I commend the hon. Lady for bringing the debate forward, and am glad to be here to support her. Home Office figures for the past year show that 2,010 asylum seekers received local authority support in Belfast—more than double the figure for last year. There have been numerous reports that, throughout Belfast and Northern Ireland, the conditions of some—but not all—of the homes asylum seekers have been given are damp, mouldy, dirty and not fit to live in. Does the hon. Lady agree that we must focus on ensuring that the homes we already have are safe and clean, before we focus our priorities on additional accommodation for asylum seekers, whose applications are, as she says, taking months to process?

There is no doubt that the public housing stock in Northern Ireland is inadequate and has been under-resourced for many decades. The hotels and dispersal accommodation are in many cases far from adequate. The hotel accommodation that we are discussing is far from the luxury that some people would want us to believe it is. I am pleased to say that the hotels of which I am aware in Northern Ireland are themselves in decent physical order, but I understand that that is not always the case elsewhere.

The setting is often compared to prison because of the restrictions placed on residents, the overcrowding of rooms, and the disruption from fellow residents, among whom some mental ill health is inevitable given the circumstances. Children and adults share the same small spaces. In at least one hotel, offices have been converted into bedrooms. The overall atmosphere is described as chaotic and oppressive.

Behind the statistics is one of my constituents, Mustafa, who, since arriving in Northern Ireland in January this year, has been living in one room with his wife, Linda, and their three boys, who are aged five, six and 13. They spend most of their days in their room. They eat at set mealtimes, and are unable to choose what to eat. They are unable to have the simple family pleasure of shared mealtimes. They all have to go to bed at the same time, or lie in silence. Their movements outside the hotel are restricted by time and distance limits. That is as close to imprisonment as is possible without actually being incarcerated.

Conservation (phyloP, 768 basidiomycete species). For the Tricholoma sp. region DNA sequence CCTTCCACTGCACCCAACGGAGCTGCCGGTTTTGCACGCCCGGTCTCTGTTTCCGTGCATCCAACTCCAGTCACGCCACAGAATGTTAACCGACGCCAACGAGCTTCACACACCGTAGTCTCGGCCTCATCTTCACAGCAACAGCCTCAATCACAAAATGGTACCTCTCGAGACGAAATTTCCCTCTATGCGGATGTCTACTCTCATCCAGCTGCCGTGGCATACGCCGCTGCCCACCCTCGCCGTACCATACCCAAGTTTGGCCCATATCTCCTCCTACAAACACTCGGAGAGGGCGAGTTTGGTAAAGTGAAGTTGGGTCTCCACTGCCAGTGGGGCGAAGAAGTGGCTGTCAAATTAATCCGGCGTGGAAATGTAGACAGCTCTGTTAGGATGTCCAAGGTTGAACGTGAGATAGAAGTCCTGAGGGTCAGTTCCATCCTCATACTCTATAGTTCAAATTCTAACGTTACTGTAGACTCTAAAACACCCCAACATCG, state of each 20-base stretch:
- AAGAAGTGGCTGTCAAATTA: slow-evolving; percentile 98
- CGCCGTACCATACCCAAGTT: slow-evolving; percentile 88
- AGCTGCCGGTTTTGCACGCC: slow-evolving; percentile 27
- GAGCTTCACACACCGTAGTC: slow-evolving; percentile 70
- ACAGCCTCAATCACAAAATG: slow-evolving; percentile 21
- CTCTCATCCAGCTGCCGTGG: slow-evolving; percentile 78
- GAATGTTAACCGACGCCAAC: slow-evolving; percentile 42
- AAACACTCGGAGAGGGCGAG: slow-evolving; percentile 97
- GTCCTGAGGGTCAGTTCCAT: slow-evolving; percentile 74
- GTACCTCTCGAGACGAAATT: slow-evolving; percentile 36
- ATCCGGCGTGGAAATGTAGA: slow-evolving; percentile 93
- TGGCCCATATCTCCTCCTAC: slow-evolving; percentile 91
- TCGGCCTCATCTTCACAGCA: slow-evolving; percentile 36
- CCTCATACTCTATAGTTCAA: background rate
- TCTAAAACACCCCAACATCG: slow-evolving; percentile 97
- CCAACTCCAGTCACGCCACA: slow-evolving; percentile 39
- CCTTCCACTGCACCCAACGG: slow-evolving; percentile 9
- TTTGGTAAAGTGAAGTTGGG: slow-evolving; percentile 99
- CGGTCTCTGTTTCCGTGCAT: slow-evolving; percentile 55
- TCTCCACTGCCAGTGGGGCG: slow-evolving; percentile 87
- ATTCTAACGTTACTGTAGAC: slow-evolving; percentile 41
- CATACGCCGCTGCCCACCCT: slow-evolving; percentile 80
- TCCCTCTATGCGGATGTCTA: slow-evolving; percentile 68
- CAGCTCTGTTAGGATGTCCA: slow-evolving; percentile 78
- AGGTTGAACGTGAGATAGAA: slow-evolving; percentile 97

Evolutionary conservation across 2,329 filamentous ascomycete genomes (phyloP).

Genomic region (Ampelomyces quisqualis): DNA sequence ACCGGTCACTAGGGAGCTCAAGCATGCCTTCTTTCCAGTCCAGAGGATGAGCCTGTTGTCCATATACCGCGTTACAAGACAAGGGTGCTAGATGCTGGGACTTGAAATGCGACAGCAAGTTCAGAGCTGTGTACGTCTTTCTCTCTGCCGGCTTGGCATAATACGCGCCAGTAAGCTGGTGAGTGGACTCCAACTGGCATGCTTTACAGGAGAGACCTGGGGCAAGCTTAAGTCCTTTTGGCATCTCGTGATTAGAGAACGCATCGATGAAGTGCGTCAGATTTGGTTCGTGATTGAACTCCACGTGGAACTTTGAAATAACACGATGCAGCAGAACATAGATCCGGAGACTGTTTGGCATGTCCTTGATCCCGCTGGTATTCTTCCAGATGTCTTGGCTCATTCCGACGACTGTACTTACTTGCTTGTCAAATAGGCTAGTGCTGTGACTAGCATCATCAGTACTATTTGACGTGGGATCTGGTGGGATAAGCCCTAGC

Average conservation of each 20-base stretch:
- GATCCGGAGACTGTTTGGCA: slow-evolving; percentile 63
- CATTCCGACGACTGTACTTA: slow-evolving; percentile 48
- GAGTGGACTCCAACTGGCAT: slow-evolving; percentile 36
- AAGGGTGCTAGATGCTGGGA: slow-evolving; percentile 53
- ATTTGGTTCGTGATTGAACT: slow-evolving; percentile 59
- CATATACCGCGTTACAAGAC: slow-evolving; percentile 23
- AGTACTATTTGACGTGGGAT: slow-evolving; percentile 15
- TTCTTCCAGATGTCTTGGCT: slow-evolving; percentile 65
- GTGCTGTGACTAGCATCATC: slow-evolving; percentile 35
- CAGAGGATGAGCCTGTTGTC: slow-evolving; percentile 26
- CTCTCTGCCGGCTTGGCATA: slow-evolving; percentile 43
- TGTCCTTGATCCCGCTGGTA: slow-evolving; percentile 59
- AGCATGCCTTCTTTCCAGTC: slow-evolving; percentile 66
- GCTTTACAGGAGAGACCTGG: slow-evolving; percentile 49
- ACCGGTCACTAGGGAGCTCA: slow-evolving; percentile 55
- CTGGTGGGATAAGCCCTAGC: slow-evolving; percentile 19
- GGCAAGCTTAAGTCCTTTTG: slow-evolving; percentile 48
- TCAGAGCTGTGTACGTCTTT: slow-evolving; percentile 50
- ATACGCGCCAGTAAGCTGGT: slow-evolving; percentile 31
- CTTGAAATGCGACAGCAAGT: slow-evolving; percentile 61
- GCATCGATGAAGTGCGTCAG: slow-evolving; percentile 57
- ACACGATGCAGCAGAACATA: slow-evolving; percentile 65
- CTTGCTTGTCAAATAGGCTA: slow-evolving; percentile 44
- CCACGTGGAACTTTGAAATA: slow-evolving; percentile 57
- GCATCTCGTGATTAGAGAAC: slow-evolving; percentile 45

The experiences of individuals and children in contingency accommodation falls significantly short in key respects, which include the right to education, the right to play, the right to privacy, the right to family life, the right to health, freedom of assembly, effective participation in society, and respect for and opportunity to develop one’s own culture. Families in the hotels do not have access to shared spaces for play, socialising or self-organisation. Many of the hotels lack proper outdoor space, and those in city centre hotels do not have access to play parks or other stimulating environments—Belfast city centre does not do well enough on green space. Children who do not have a place in school are particularly restricted in terms of age-appropriate activities. Many of those in contingency accommodation are from the continent of Africa, and they experience a much more restrictive and less supportive asylum process than new arrivals from Ukraine, for whom the situation is absolutely no picnic.

Mustafa and his family’s situation is reflected hundreds of times over. One of the issues raised regularly with me is the atmosphere of fear and restriction in hotels. Indeed, when I visited a hotel a few weeks ago for a meeting with a constituent to discuss only their asylum application—no comment had been made to me about the accommodation—I was treated to an extremely frosty reception by a member of staff. I was told in no uncertain terms to leave the hotel, despite having been signed in and granted access by very courteous security guards. As we say in Belfast, I am big and ugly enough to look after myself and to deal with people, but I am genuinely concerned about the atmosphere that that creates for people who are fearful of getting on the wrong side of the system that will decide their future. Complaints processes are long and unwieldy, and it feels impossible for asylum seekers to effect positive change from within the system.

Ultimately, processing backlogs mean a lack of control or agency for people, in any area of their lives, for interminable periods of time. They elongate and exacerbate the worst experience of their lives. My caseworkers and I tried to seek updates about the growing backlog of applicants, and were increasingly met with silence or oblique responses from the Home Office. Each new arrival essentially has to reinvent the wheel and chart their own course in terms of accessing information about public services and their basic financial entitlements. Financial restrictions mean that families cannot avail themselves of social or cultural activities and they cannot buy specific toiletries, clothes or other things for their children. The ban on the right to work for asylum seekers drives more people into destitution; it does nothing to help them integrate or to stand on their own feet, as people want. It makes little sense at a time when we know the UK’s economy is being limited by skills and labour shortages.